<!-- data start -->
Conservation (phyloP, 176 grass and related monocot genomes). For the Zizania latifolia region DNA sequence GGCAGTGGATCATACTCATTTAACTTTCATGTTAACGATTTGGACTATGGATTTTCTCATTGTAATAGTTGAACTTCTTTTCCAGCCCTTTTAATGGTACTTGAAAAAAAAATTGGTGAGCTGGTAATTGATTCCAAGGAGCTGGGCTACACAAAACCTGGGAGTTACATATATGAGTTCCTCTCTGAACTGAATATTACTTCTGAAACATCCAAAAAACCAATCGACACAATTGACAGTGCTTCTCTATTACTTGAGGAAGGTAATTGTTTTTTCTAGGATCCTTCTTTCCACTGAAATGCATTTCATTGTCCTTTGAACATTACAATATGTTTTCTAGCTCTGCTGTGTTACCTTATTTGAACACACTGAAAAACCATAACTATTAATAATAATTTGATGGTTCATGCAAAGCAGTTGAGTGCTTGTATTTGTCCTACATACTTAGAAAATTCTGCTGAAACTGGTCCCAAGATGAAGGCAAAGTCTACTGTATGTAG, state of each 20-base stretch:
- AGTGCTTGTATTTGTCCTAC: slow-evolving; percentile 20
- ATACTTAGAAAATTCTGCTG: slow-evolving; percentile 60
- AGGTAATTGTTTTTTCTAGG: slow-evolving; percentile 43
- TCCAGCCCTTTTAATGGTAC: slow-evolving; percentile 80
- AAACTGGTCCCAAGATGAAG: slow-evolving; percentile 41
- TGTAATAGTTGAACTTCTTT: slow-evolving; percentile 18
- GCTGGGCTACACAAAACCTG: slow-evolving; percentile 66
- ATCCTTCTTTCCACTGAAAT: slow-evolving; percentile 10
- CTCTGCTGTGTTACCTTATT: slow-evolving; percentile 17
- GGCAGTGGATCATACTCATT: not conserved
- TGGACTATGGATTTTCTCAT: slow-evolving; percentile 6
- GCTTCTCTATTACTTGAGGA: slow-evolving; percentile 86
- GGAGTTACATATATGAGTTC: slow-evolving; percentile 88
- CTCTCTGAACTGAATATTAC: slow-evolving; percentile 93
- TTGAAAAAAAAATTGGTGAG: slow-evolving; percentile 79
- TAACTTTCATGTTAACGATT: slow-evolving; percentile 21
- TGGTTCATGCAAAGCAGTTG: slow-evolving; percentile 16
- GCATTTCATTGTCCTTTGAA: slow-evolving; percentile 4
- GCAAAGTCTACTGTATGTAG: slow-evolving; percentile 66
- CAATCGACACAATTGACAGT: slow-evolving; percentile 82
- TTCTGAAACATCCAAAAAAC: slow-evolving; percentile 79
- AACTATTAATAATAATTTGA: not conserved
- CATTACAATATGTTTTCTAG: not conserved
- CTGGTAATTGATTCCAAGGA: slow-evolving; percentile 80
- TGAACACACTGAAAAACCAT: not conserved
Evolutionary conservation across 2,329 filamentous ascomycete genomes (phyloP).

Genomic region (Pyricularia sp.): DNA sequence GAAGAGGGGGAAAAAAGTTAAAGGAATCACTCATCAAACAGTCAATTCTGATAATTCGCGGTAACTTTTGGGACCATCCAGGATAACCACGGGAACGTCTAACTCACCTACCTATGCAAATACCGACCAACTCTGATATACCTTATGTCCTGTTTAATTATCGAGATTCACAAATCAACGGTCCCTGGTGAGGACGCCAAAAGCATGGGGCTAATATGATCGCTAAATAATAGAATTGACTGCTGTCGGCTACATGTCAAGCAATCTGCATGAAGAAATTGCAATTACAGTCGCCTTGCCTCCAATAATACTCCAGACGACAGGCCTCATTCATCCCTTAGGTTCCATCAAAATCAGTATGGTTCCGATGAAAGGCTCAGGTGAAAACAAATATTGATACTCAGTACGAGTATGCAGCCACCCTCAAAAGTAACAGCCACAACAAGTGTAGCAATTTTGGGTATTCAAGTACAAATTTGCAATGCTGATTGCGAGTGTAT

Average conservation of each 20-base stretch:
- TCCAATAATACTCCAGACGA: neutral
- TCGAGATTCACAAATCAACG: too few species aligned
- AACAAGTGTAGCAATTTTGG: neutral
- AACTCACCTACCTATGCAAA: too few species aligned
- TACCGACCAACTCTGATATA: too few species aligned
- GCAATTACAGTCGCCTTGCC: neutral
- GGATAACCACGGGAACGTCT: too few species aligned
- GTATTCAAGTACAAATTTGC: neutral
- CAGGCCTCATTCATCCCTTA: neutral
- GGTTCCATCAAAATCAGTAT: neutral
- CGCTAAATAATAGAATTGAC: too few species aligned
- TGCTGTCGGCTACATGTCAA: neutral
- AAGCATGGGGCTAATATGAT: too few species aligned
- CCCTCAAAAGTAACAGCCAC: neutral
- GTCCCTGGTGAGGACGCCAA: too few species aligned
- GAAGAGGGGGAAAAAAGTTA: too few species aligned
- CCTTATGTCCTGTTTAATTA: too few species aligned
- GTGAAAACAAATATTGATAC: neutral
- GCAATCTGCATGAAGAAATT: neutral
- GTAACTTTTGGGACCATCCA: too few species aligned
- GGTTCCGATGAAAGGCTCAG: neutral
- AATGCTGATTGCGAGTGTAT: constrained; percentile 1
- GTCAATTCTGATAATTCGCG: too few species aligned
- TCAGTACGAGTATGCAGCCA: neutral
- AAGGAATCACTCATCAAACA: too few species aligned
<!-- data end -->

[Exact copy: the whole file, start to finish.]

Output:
Conservation (phyloP, 176 grass and related monocot genomes). For the Zizania latifolia region DNA sequence GGCAGTGGATCATACTCATTTAACTTTCATGTTAACGATTTGGACTATGGATTTTCTCATTGTAATAGTTGAACTTCTTTTCCAGCCCTTTTAATGGTACTTGAAAAAAAAATTGGTGAGCTGGTAATTGATTCCAAGGAGCTGGGCTACACAAAACCTGGGAGTTACATATATGAGTTCCTCTCTGAACTGAATATTACTTCTGAAACATCCAAAAAACCAATCGACACAATTGACAGTGCTTCTCTATTACTTGAGGAAGGTAATTGTTTTTTCTAGGATCCTTCTTTCCACTGAAATGCATTTCATTGTCCTTTGAACATTACAATATGTTTTCTAGCTCTGCTGTGTTACCTTATTTGAACACACTGAAAAACCATAACTATTAATAATAATTTGATGGTTCATGCAAAGCAGTTGAGTGCTTGTATTTGTCCTACATACTTAGAAAATTCTGCTGAAACTGGTCCCAAGATGAAGGCAAAGTCTACTGTATGTAG, state of each 20-base stretch:
- AGTGCTTGTATTTGTCCTAC: slow-evolving; percentile 20
- ATACTTAGAAAATTCTGCTG: slow-evolving; percentile 60
- AGGTAATTGTTTTTTCTAGG: slow-evolving; percentile 43
- TCCAGCCCTTTTAATGGTAC: slow-evolving; percentile 80
- AAACTGGTCCCAAGATGAAG: slow-evolving; percentile 41
- TGTAATAGTTGAACTTCTTT: slow-evolving; percentile 18
- GCTGGGCTACACAAAACCTG: slow-evolving; percentile 66
- ATCCTTCTTTCCACTGAAAT: slow-evolving; percentile 10
- CTCTGCTGTGTTACCTTATT: slow-evolving; percentile 17
- GGCAGTGGATCATACTCATT: not conserved
- TGGACTATGGATTTTCTCAT: slow-evolving; percentile 6
- GCTTCTCTATTACTTGAGGA: slow-evolving; percentile 86
- GGAGTTACATATATGAGTTC: slow-evolving; percentile 88
- CTCTCTGAACTGAATATTAC: slow-evolving; percentile 93
- TTGAAAAAAAAATTGGTGAG: slow-evolving; percentile 79
- TAACTTTCATGTTAACGATT: slow-evolving; percentile 21
- TGGTTCATGCAAAGCAGTTG: slow-evolving; percentile 16
- GCATTTCATTGTCCTTTGAA: slow-evolving; percentile 4
- GCAAAGTCTACTGTATGTAG: slow-evolving; percentile 66
- CAATCGACACAATTGACAGT: slow-evolving; percentile 82
- TTCTGAAACATCCAAAAAAC: slow-evolving; percentile 79
- AACTATTAATAATAATTTGA: not conserved
- CATTACAATATGTTTTCTAG: not conserved
- CTGGTAATTGATTCCAAGGA: slow-evolving; percentile 80
- TGAACACACTGAAAAACCAT: not conserved
Evolutionary conservation across 2,329 filamentous ascomycete genomes (phyloP).

Genomic region (Pyricularia sp.): DNA sequence GAAGAGGGGGAAAAAAGTTAAAGGAATCACTCATCAAACAGTCAATTCTGATAATTCGCGGTAACTTTTGGGACCATCCAGGATAACCACGGGAACGTCTAACTCACCTACCTATGCAAATACCGACCAACTCTGATATACCTTATGTCCTGTTTAATTATCGAGATTCACAAATCAACGGTCCCTGGTGAGGACGCCAAAAGCATGGGGCTAATATGATCGCTAAATAATAGAATTGACTGCTGTCGGCTACATGTCAAGCAATCTGCATGAAGAAATTGCAATTACAGTCGCCTTGCCTCCAATAATACTCCAGACGACAGGCCTCATTCATCCCTTAGGTTCCATCAAAATCAGTATGGTTCCGATGAAAGGCTCAGGTGAAAACAAATATTGATACTCAGTACGAGTATGCAGCCACCCTCAAAAGTAACAGCCACAACAAGTGTAGCAATTTTGGGTATTCAAGTACAAATTTGCAATGCTGATTGCGAGTGTAT

Average conservation of each 20-base stretch:
- TCCAATAATACTCCAGACGA: neutral
- TCGAGATTCACAAATCAACG: too few species aligned
- AACAAGTGTAGCAATTTTGG: neutral
- AACTCACCTACCTATGCAAA: too few species aligned
- TACCGACCAACTCTGATATA: too few species aligned
- GCAATTACAGTCGCCTTGCC: neutral
- GGATAACCACGGGAACGTCT: too few species aligned
- GTATTCAAGTACAAATTTGC: neutral
- CAGGCCTCATTCATCCCTTA: neutral
- GGTTCCATCAAAATCAGTAT: neutral
- CGCTAAATAATAGAATTGAC: too few species aligned
- TGCTGTCGGCTACATGTCAA: neutral
- AAGCATGGGGCTAATATGAT: too few species aligned
- CCCTCAAAAGTAACAGCCAC: neutral
- GTCCCTGGTGAGGACGCCAA: too few species aligned
- GAAGAGGGGGAAAAAAGTTA: too few species aligned
- CCTTATGTCCTGTTTAATTA: too few species aligned
- GTGAAAACAAATATTGATAC: neutral
- GCAATCTGCATGAAGAAATT: neutral
- GTAACTTTTGGGACCATCCA: too few species aligned
- GGTTCCGATGAAAGGCTCAG: neutral
- AATGCTGATTGCGAGTGTAT: constrained; percentile 1
- GTCAATTCTGATAATTCGCG: too few species aligned
- TCAGTACGAGTATGCAGCCA: neutral
- AAGGAATCACTCATCAAACA: too few species aligned